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View Diary: Another Deal thread (227 comments)

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  •  A guess (4.00)
    There is the written agreement, and there is the oral agreement.

    The written agreement goes as far as either side could publicly commit. The oral agreement goes farther. Possible understandings:

    • Several Republicans have promised to oppose Owen, Brown, or Pryor
    • Several Democrats have agreed to not filibuster a sitting Justice for the Chief Justice
    • Several Democrats have agreed to not filibuster a specific 'short list' for other seats
    • Several Republicans have agreed to not dispute 'extraordinary circumstances' if these other agreements hold

    It is still fragile...

    I've got blisters on my fingers!

    by Elwood Dowd on Mon May 23, 2005 at 06:03:29 PM PDT

    •  Indeed. (none)
      I get the same feeling that you do. I think the hidden details, which they stated in not so many words goes much deeper than just the black letters of the agreement released, will be played out in the weeks and months to come. Seems to me like some moderate Republicans just snapped out of it, so to speak.

      The words "trust" and "good faith" were reiterated a number of times at that press conference. They acted like they couldn't stress them enough. We won't see what else was agreed upon until illustrated by the up-or-down votes.

      I like the deal. Despite letting three nominees get their up-or-down votes. Dems were gonna lose in some fashion by the sheer force of current Republican power, the question was how much. This introduces a cleavage in the GOP; one that can only benefit Dems down the road.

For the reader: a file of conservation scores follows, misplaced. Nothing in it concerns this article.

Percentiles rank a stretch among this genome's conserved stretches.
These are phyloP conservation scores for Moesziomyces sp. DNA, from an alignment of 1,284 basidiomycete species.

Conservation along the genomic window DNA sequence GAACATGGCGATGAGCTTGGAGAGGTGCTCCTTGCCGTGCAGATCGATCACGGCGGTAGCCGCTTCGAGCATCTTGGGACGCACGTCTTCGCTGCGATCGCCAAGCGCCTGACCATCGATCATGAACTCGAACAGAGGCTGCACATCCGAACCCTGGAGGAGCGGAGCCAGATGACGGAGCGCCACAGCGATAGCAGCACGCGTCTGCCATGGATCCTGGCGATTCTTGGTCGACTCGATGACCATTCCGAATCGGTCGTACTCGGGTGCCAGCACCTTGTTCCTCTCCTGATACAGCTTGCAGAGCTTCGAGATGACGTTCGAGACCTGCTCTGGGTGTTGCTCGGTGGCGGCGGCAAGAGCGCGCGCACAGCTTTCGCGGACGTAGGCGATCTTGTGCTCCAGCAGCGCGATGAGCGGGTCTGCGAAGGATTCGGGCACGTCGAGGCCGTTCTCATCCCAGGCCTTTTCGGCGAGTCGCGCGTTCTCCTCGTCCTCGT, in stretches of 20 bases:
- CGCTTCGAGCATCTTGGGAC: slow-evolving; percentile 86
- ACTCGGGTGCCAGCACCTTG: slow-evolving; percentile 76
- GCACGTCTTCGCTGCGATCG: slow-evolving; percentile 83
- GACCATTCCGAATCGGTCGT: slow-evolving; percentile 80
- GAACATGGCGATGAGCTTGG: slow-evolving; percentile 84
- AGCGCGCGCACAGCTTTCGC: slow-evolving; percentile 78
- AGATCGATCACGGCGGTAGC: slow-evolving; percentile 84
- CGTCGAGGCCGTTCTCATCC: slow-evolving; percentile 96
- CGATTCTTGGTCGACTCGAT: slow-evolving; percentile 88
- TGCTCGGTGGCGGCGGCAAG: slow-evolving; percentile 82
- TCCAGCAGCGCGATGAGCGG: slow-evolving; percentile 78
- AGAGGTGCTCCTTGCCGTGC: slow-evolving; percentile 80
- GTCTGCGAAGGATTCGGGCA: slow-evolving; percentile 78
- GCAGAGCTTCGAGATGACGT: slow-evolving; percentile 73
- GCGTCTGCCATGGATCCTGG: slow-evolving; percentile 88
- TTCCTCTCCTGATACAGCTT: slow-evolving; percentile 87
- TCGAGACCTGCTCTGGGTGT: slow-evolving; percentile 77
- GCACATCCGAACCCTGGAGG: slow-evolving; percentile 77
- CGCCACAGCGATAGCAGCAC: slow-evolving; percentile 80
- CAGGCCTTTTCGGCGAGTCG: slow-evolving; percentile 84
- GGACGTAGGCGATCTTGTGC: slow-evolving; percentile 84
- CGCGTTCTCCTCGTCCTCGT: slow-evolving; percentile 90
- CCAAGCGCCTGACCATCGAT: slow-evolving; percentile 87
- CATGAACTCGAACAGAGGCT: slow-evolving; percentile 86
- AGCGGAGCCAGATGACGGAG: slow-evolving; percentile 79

The brilliance of this deal is that it brokers time from the Republican party. Time which I don't believe they have. For evidence I would point to the neck breaking schedule of unceasing radical maneuvers. And herein lay the motivation: I think 2006 will see a significant swing in congressional power from Republican to Democrats a la' 1994...I think Reid, et al feel the same. Sadly this deal may let a few nutjobs through, but it more importantly preserves minority power to be exercised in the future. Ideally, post-midterm elections, when the nuclear option has NO CHANCE of passing. Ta Da!

      The game plan: preserve as much power today, and let the Republicans drown themselves (they're doing a great job) up until midterms.

      Just a hunch, and there does involve some finger-crossing, but it seems plausible given the recent Republican track record/polls.

      This whole thing was about preserving the sanctity of the First Among Equals: the SCOTUS. That's what I think we won today. For that, I think it was a brilliant deal. But I ramble.

      Yes. I agree with you Mr. Dowd.

      If you don't get involved with politics, politics will eventually get involved with you.

      by big dave on Mon May 23, 2005 at 07:47:45 PM PDT

      [ Parent ]

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